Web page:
I got brave last week and entered the Texas - Oklahoma Fair in Wichita Falls. Of course, the day I had to go was the day we received all of that fabulous rain which I had the privilege of driving though for over 6 hours. Made for a cool trip for the goats and I refused to get on I-35 in a downpour so I drove under the freeway and continued on Highway 36 to 281 all the way to Wichita Falls. Excellent roads and beautiful scenery. I have to comment on the Jacksboro High School. It has some beautiful rock work on the front and is a lovely example of a rural school. Good job Jacksboro.
The show at the fair was rough. There were three shows going on at the same time in the same place, Sheep, meat goats and dairy goats plus cattle next door. My goats have never met a sheep before and I could not get them to walk through the sheep to get to the dairy goat arena. Had to go around through the cattle side. They know cows.
And the noise. Two zillion of those livestock hair dryers going at the same time ALL.DAY.LONG. was tough . Could not hear the judges at all. Even when in the ring and they were speaking to you if you were on the side of the ring next to the hair dryers.
BUT there was a happy ending. My little Whiteoak-Bend Dark Chocolate, daughter of last week's blog picture, won Grand Champion Junior LaMancha in Ring 1. She was born in May and was in the youngest class. I am so proud of her. Her sire is Dream-Fire EZ Cunningham and Dark Chocolate looks just like her dam. Lynne Fancher, the breeder of Dream-Fire EZ Cunningham, arrived to watch the show just in time to see Dark Chocolate win. All that driving in the rain was well worth the trip after all.
I look so happy because Whiteoak-Bend CHocolate Chip, my little yearling first freshener won her second official leg toward her permanent championship. She won her dry leg at the 2012 Brazos Valley Fair. We like the Brazos Valley Fair. IF Chip stays healthy and we can win that third leg, she will be the first home grown doe to become a CH in, oh twenty something years. I found a buck that has crossed well with the goats I had and that is something that does not happen easily. Thanks to Lynn Fleming for my Lynnhaven KT A TX Tornado. I have four milking daughters on milk test and if all goes well, they will earn him his + this year. Chip has a daughter that was born in May 2013 that looks just like her. I have a lot to look forward to in 2014. Chip and her daughter will be attending the Texas-Oklahoma Fair and the Dallas State Fair before shutting down the show circuit for 2013.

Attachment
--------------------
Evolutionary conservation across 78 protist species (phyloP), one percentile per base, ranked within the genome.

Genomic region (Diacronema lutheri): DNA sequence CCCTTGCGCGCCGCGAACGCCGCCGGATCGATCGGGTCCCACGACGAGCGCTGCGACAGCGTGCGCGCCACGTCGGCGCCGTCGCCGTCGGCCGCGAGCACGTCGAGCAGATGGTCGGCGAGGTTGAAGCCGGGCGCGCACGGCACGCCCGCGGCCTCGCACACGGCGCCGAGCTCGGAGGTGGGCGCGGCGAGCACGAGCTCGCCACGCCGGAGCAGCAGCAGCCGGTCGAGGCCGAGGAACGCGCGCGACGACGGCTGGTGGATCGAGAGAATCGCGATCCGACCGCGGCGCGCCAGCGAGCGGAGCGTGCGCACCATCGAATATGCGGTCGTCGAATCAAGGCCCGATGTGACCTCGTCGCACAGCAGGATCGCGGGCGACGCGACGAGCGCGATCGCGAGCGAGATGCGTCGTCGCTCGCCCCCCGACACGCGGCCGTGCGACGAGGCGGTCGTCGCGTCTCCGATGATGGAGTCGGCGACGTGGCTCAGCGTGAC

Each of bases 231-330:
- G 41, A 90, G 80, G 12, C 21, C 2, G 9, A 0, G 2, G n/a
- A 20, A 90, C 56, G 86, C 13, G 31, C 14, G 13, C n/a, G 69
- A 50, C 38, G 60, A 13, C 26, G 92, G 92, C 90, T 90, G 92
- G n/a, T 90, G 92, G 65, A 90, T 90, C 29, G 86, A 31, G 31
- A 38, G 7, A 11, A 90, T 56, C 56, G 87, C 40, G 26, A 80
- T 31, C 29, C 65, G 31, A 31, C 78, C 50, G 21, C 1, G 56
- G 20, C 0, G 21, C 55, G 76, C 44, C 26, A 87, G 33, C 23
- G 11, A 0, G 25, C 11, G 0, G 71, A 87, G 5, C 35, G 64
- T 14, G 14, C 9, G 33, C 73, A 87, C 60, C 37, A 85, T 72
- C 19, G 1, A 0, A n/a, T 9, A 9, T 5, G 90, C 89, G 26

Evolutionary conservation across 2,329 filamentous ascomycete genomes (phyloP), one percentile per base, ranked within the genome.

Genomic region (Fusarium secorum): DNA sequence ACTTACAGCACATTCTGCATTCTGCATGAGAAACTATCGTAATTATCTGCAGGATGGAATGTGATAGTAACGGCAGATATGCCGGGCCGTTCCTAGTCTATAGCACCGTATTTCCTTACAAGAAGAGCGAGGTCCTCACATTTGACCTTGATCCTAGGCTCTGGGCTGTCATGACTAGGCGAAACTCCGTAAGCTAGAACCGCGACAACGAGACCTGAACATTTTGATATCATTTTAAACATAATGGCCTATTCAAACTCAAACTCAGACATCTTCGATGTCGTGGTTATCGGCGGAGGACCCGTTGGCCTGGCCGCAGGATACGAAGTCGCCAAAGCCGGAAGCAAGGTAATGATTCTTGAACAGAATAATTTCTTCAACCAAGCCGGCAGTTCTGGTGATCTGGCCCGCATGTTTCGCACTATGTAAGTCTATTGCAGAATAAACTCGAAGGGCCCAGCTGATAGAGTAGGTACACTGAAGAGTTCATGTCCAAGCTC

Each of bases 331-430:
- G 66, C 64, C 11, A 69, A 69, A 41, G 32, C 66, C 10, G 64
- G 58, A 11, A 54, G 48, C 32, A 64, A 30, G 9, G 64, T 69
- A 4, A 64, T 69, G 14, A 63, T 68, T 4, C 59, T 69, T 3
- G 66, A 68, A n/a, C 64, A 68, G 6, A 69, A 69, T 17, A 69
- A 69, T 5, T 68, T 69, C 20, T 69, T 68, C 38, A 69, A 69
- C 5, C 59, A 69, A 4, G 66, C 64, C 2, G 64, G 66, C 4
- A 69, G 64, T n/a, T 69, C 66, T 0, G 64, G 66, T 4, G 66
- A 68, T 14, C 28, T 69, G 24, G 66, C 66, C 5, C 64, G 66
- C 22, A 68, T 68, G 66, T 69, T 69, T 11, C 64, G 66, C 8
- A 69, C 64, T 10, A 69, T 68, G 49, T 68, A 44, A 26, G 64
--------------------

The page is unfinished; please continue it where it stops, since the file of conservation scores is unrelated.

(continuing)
I have a yearling Saanen buck and I kept a 2013 buckling out of a nice doe but I have decided I don't like a thing about him. Soooooo I have a bunch of little 2013 doelings and no buckling. Road trip today to pick up a 2013 buckling to join the herd. He is suffering from the heat right now since he came from a herd that has TREES around and in their pens. We have no trees at all so he thinks he has died and NOT gone to heaven. Perhaps his name can keep him cool.
Brownstone FF Frosty Freeze
Sire: *B Companeros Foxy Frosty
Dam: CH Brownstone Farm Anna Nichole-R
Kids checking out their new house.
Ventilation holes in the back.
While we had a teenager around, Curt enlisted his help and they cut the doors and adding some additional ventilation holes in the backs of the storage tanks. In the hopes of attracting rain, we have left the tops open for the time being. Hasn't worked yet but we aren't giving up hope. The white color of the tanks also help with the heat buildup. I crawled into one to check out the temperature and it was fine. I am so happy to have some additional shelters for the small pens. I got five tanks for less than the two calf hutches were going to cost me and they are quite similar in use. The tanks are actually larger. The kids have found out that they can stick their heads into the tank and scream and it echoes. They think that is fun. Kids.
Can always use more small pens.
It is getting close to breeding season here and I have ten, yes, ten bucks. I raise three breeds and I have way too many bucks but then I have way too many does also. Soooo I talked Curt into adding a couple more small pens on the end of the four I already have out front. Four more and I will be all the way to the highway. These pens are really easy to do unless you are trying to dig post holes in ground that is hard as a rock. Or maybe that actually is rock. Didn't get very deep even with the post hole digger on the tractor so we have filled the holes with water and are waiting. And waiting. And waiting. The water isn't going anywhere fast. These pens are 16 x 20 and are the perfect size for the babies or a few young bucks or for breeding pens. Cattle panels are 16' plus 4' for the gate and you can see how easy they are to put together. That is, if we could dig a hole in the ground.